Physicians skeptical of ‘raw water’ health benefits, certain of its dangers

In late December, The New York Times published an article about an emerging “raw water” trend. Proponents of raw water — collected through naturally occurring springs or precipitation for consumption and household use — contend that beneficial minerals have been removed from filtered tap water and that fluoride is an unsafe chemical.

However, health concerns emerged as quickly as the trend itself. Healio spoke with health care professionals about the dangers associated with this trend. Vince Hill, PhD, MS, PE, is acting chief of the Waterborne Disease Prevention Branch at the CDC. Timur S. Durrani, MD, MPH, MBA, is associate clinical professor of medicine in the UCSF division of occupational and environmental medicine; assistant medical director of the San Francisco division of the California Poison Control System; and associate director of the Pediatric Environmental Health Specialty Unit at UCSF.

Healio: How much is known about the prevalence of the “raw water” trend?

Hill: The idea of commercializing untreated drinking water appears to be relatively new in the United States; it is certainly new to those of us at the CDC. We don’t know how many people are obtaining untreated drinking water from vendors.

We also don’t know, beyond what we’ve read in the news, who’s selling or producing untreated water.

Healio: What is the best way to describe this trend?

Hill: This is, in general terms, untreated water. I wouldn’t even call it untreated drinking water, because it’s not water that is intended for, or has been produced for, drinking.

The terminology depends on how people are collecting it and obtaining it. It appears that some people are collecting it directly from a spring; others may be condensing water vapor and producing it that way. It seems like there are very different ways for producing this water, so it’s hard to label it with one term, but I would say untreated water is the best term.

Durrani: This is more of a marketing campaign than a health effort, in my opinion. With regard to how it is being marketed, raw water is water that has not been treated or filtered. It comes from many sources, including local springs or condensation methods.

Healio: What are the risks associated with drinking untreated water?

Hill: There are many sources of water contamination, including naturally occurring chemicals and minerals like arsenic. There are local land use practices that introduce fertilizers and pesticides into the water supply; there are manufacturing processes, sewer discharges and septic tanks. There are also chemicals and organic and inorganic contaminants that can be in water. These processes may allow contaminates into ground water and spring water. It can look clear, but it can still contain toxins that cause illness.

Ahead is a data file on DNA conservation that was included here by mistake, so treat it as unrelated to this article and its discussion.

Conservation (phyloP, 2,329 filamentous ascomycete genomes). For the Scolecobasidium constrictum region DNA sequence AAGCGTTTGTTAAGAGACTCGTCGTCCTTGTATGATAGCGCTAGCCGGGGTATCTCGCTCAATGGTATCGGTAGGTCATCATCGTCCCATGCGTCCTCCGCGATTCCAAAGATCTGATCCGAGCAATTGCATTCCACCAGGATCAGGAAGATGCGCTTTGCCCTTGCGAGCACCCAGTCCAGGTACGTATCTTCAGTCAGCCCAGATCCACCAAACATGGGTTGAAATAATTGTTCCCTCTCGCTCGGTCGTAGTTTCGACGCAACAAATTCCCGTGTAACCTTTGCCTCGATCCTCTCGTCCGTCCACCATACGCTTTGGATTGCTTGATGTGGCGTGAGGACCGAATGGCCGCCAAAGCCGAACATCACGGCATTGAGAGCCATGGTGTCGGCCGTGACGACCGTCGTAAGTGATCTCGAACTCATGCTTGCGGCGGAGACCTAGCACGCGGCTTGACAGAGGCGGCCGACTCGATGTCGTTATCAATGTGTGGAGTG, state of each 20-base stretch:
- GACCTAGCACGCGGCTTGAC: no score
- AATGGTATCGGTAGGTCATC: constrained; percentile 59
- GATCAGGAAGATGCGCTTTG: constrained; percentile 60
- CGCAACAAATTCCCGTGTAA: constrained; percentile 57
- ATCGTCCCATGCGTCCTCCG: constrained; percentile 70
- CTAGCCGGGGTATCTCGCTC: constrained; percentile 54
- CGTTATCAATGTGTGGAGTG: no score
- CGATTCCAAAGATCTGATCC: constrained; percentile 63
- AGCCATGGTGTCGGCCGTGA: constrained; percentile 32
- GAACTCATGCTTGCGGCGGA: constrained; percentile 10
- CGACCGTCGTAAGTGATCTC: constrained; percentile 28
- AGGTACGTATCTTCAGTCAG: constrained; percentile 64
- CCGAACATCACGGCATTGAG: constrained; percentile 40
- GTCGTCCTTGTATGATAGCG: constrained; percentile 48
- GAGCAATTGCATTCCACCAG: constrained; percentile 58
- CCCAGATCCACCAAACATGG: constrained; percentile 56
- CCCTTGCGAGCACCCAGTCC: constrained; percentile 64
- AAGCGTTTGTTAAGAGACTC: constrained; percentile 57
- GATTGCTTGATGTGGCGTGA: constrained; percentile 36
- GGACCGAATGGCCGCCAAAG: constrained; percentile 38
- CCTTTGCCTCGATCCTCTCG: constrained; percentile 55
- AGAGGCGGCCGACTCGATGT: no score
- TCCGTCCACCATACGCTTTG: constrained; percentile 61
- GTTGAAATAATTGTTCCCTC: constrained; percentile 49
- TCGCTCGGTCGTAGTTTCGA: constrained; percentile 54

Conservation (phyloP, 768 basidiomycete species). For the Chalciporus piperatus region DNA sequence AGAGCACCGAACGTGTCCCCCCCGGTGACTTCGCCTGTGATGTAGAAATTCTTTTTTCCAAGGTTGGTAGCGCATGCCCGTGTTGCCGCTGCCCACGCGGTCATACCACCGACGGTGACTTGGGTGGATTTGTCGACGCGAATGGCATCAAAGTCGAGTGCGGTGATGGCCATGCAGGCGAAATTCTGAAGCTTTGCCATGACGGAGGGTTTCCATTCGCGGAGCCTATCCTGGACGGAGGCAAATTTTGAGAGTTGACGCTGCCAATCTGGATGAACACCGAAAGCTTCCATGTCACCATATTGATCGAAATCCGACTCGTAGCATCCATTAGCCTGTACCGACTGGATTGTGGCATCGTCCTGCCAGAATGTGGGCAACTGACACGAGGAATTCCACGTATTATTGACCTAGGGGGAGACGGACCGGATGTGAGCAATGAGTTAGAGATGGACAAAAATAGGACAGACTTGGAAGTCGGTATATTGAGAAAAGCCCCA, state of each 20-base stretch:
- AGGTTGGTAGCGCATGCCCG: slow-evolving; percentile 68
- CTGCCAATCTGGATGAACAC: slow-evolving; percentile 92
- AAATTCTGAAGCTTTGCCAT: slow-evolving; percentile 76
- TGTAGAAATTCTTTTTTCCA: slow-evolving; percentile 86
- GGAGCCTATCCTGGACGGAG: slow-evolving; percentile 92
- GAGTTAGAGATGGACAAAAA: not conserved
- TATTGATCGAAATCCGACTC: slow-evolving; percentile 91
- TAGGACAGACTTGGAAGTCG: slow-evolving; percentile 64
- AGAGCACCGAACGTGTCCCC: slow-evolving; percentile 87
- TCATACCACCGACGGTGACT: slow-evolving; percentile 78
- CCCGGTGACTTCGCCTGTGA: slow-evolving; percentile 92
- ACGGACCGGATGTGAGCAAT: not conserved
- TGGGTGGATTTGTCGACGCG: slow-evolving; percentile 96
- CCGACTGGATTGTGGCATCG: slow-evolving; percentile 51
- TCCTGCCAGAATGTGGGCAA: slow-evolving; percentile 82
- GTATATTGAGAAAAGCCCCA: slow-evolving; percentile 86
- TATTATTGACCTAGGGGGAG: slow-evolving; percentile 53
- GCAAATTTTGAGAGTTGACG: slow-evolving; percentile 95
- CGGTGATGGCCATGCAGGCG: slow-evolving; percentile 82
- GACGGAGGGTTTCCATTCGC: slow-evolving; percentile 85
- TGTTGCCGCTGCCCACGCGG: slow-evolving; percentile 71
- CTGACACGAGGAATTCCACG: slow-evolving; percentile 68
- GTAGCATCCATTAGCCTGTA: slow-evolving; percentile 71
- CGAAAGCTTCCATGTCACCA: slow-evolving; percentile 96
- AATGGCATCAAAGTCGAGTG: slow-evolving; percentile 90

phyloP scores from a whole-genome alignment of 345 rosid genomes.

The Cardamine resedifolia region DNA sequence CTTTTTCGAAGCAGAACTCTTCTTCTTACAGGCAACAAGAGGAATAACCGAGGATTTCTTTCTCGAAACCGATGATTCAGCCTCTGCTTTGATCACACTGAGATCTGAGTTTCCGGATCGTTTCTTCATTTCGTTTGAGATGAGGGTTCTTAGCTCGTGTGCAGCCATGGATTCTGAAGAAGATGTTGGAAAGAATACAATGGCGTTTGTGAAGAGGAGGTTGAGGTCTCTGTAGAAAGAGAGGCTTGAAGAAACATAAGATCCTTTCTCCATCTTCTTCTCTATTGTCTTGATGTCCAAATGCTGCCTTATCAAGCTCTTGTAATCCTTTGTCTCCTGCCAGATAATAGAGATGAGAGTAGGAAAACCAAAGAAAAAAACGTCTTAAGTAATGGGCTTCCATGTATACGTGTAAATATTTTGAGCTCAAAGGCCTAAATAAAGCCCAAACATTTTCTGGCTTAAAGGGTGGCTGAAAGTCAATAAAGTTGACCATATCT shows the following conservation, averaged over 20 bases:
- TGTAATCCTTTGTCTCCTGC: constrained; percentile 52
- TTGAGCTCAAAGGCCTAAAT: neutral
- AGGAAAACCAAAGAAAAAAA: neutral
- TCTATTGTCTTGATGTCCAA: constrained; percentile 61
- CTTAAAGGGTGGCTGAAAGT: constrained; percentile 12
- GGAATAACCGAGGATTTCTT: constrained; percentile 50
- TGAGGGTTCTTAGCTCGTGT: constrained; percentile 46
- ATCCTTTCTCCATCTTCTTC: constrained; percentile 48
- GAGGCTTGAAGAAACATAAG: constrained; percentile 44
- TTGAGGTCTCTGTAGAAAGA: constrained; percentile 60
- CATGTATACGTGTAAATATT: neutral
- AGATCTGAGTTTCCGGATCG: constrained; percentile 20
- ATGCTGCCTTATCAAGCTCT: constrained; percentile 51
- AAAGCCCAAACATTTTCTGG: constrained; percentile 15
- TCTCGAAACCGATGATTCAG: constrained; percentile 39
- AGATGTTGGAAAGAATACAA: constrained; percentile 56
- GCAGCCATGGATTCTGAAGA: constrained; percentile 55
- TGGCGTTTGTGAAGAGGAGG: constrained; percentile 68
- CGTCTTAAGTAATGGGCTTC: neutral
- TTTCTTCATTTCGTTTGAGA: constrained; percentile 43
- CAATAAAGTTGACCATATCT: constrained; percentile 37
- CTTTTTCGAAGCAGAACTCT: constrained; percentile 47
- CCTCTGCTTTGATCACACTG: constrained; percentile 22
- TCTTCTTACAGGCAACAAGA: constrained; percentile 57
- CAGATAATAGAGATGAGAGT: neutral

Drinking this kind of unfiltered water can increase the risk for developing certain infectious diseases caused by germs like Cryptosporidium and Giardia, which are parasites. There are bacteria, like Shigella and Salmonella, that can be in water that isn’t treated. Norovirus, a stomach virus, is another concern. People are certainly more at risk of getting sick from drinking untreated water than from water that is treated to meet drinking water regulations.

It’s not just about the risk that people take on themselves when drinking untreated water; it could also be a potential issue for others around them. Many water-borne diseases can be spread from one person to another. This includes illnesses that cause diarrhea or vomiting. Very young people, the elderly and individuals with weakened immune systems may be more at risk for getting sicker from water-borne diseases.

Healio: What can be done to decrease the spread of this trend?

Hill: It’s important to provide people with information about drinking water that is accurate and complete. That’s where it starts. We want people to be informed.

It’s important to remind people that the United States has one of the safest public drinking water supplies in the world. Over the past 100 years, many improvements in the overall health status and lifespan of people in the U.S. can be linked to drinking water treatments and improvements in water quality.

People want the water that they use to be safe. The more people learn about the effectiveness of public water systems for providing safe water, the more they’re going to value public drinking water. There is information people can get from the health department; there are consumer confidence reports about community water systems.

Water that is treated to meet water quality regulations should be safe to use. The chemicals that are used in water treatment, like chlorines, are added to make the water safe, to remove and kill those germs that make us sick. Fluoride is added to drinking water to promote dental health. Many groups promote the idea that adding fluoride to drinking water is beneficial for oral health.

Durrani: This appears to be a fad, particularly for people who have disposable income and are under-informed about the risks of unfiltered/untreated/untested water.

As with most health fads, I think this too will pass. There will likely be people who become ill because of the marketing, which will eventually cause the fad to decrease from the mainstream, if it ever reaches the mainstream.

Disclosures: Durrani and Hill report no relevant financial disclosures.